The task is fourfold:
• Learn to value what patients can bring – see patients as partners
• Change how engagement is done – rethink engagement processes
• Support people’s capabilities to better work together – develop the right skills
• Develop new opportunities for patients to influence decision making – create new roles.
Patients can help
About twenty years ago, I was sitting on a psychiatric ward with nothing to do – the lunch had been awful, the Occupational Therapist had been sacked (so no activities that afternoon) and the ward seemed full of screaming folk.
A doctor strolled onto our bay, and gave a perfunctory nod before gingerly pulling on the curtain rail beside my bed. Even in my disturbed state, I could see his behaviour was more odd than mine. I asked him what he was doing: ‘Just checking to see if you could do anything stupid’, he replied and then walked back down the corridor. I was left contemplating my suddenly increased range of treatment options.
Fast forward ten years: I was Head of Patients and the Public at the Commission for Health Improvement (CHI) the health inspectorate at the time (predecessor of the Healthcare Commission and CQC). I was reading the National Patient Safety Agency standards on mental healthcare. One of them was to decrease in-patient psychiatric suicides to zero by…. Removing all non-collapsible curtain rails.
I was gobsmacked – talk about hitting the target and missing the point! I thought of Jennifer-Anne who had choked to death on her food while unsupervised after she had left the psychiatric unit and gone to a nursing home. (She had earlier been paralysed from the neck down through a failed suicide attempt). I thought of Dave who had gone to his caravan and hanged himself. And I thought of Laurie who had drowned himself in the reservoir.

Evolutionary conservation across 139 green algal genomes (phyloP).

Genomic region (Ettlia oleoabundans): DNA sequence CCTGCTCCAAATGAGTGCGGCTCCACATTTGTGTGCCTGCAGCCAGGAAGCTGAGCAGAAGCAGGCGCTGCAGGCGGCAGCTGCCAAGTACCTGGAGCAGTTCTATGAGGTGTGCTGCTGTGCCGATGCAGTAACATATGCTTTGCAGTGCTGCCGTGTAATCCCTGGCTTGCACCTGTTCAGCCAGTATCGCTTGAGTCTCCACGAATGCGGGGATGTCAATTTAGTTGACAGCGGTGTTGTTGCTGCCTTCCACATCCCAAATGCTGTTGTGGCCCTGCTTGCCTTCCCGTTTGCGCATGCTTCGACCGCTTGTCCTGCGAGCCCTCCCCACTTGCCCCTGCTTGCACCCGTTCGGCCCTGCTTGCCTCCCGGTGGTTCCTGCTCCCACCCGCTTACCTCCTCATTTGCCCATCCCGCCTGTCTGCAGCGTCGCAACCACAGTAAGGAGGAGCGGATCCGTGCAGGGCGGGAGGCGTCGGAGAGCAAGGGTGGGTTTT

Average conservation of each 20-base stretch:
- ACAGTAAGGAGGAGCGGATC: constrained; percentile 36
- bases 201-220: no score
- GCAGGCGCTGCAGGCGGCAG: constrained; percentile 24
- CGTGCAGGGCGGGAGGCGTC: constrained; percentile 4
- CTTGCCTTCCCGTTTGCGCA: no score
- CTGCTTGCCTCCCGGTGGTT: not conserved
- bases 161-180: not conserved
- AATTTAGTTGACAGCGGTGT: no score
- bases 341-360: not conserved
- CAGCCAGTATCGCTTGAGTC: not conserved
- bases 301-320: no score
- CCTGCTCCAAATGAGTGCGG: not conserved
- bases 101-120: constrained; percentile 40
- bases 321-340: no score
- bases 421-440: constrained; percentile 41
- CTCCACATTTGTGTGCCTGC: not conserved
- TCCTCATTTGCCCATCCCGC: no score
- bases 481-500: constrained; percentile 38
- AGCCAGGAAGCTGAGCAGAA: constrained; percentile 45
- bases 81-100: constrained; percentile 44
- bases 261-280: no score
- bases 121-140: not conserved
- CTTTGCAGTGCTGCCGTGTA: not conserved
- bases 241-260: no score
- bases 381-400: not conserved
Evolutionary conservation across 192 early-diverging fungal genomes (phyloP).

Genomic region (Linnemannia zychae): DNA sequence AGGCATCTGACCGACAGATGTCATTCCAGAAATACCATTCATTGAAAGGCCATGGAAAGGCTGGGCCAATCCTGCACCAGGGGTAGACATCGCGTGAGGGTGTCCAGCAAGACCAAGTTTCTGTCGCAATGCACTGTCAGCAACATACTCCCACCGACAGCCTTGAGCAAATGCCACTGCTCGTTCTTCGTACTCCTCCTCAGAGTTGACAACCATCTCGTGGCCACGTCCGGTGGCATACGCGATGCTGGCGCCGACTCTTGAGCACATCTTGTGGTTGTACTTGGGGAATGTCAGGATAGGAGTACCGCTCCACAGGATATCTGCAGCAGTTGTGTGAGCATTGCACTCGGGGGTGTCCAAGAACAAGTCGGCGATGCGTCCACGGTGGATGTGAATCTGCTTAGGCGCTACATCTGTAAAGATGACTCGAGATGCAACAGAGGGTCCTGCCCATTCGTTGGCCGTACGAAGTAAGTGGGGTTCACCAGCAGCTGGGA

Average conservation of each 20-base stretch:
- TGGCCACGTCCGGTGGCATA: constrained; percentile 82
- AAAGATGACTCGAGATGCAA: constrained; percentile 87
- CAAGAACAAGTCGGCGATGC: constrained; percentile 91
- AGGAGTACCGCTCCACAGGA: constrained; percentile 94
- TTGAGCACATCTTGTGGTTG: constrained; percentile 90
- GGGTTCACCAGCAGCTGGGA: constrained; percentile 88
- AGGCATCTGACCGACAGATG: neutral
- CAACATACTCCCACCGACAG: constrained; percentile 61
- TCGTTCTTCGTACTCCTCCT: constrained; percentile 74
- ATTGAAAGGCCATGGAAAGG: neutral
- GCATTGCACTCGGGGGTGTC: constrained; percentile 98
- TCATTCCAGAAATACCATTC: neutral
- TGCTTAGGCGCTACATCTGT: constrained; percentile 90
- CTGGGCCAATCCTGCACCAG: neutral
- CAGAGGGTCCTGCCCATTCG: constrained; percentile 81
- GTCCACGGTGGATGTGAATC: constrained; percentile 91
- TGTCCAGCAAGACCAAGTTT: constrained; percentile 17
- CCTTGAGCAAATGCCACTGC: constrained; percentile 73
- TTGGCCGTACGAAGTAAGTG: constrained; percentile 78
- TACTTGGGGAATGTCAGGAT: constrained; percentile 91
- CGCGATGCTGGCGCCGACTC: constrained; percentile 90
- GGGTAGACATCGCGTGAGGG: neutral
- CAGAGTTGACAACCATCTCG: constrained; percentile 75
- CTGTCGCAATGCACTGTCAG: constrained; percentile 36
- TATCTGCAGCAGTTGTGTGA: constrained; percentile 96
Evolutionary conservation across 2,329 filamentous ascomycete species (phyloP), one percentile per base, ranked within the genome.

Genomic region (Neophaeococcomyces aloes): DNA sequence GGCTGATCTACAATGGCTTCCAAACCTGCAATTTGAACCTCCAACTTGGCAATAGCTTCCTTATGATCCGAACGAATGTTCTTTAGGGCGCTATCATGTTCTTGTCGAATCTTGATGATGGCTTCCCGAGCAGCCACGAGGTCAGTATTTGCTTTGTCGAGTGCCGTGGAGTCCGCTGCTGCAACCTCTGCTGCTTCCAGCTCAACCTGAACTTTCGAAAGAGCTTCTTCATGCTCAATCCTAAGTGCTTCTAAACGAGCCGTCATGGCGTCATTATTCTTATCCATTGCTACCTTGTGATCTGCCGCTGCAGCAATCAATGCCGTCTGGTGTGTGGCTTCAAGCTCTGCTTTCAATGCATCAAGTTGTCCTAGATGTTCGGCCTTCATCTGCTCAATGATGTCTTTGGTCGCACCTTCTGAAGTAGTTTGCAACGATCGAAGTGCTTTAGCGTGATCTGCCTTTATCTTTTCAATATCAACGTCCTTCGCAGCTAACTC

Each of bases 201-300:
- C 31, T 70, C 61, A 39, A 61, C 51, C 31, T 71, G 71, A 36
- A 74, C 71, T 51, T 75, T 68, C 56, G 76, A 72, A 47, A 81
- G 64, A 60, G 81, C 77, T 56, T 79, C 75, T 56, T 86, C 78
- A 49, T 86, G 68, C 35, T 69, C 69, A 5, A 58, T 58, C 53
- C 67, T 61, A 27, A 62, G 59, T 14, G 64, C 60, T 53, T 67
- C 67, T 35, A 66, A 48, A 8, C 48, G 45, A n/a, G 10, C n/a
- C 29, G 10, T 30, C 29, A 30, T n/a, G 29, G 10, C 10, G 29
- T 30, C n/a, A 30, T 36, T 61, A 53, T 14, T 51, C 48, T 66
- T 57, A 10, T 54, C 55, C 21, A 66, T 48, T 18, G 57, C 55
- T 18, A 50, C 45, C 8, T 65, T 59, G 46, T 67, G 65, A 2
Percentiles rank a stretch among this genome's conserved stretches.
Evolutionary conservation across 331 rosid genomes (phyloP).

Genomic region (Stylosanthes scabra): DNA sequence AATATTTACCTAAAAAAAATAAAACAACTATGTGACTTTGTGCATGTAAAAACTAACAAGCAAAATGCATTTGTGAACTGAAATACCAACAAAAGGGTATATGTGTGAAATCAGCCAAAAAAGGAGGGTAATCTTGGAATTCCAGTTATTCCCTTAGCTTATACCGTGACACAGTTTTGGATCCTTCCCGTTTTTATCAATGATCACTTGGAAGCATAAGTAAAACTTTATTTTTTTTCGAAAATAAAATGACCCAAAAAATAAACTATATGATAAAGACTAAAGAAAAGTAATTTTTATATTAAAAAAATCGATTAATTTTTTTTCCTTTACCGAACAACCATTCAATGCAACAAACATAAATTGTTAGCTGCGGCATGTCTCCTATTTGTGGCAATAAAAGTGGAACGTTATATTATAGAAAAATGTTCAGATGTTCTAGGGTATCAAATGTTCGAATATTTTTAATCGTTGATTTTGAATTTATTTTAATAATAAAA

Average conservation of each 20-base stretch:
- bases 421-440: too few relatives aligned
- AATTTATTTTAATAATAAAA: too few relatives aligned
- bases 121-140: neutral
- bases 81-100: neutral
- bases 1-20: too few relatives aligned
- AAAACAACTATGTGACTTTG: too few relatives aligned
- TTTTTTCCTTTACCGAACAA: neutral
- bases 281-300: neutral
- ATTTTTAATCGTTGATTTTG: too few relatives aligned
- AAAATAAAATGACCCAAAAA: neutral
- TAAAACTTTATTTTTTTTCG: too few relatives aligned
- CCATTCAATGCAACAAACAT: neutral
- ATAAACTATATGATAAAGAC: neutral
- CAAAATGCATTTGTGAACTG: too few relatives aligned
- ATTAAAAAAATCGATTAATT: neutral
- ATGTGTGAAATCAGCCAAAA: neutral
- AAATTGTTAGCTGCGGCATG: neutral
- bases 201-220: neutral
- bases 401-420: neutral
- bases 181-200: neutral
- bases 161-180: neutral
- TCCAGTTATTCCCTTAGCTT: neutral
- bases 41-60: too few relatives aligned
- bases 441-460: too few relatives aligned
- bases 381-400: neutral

All those deaths had occurred away from the in-patient environment. And I don’t think any of those would have appeared as stats during inspections. And the unit would have ticked the box on removal of ligature points.
Times may have changed – organisational habits have not. Two months ago, our MSK (musculoskeletal service) decided to clear a backlog of appointment letters. We were behind our targets on this measure. We brought in a weekend batch of administrators to write letters telling people when their appointments would be, rather than offering them choice. The risk, as one administrator pointed out, was that we would then receive more phone calls (perhaps at times when we were short staffed, between 5-7pm) from people wanting to change their times or, even complain. This was at a time when the CCG was understandably nervous about our performance and during a phase when we were all doing our best to improve relationships by proving our credibility.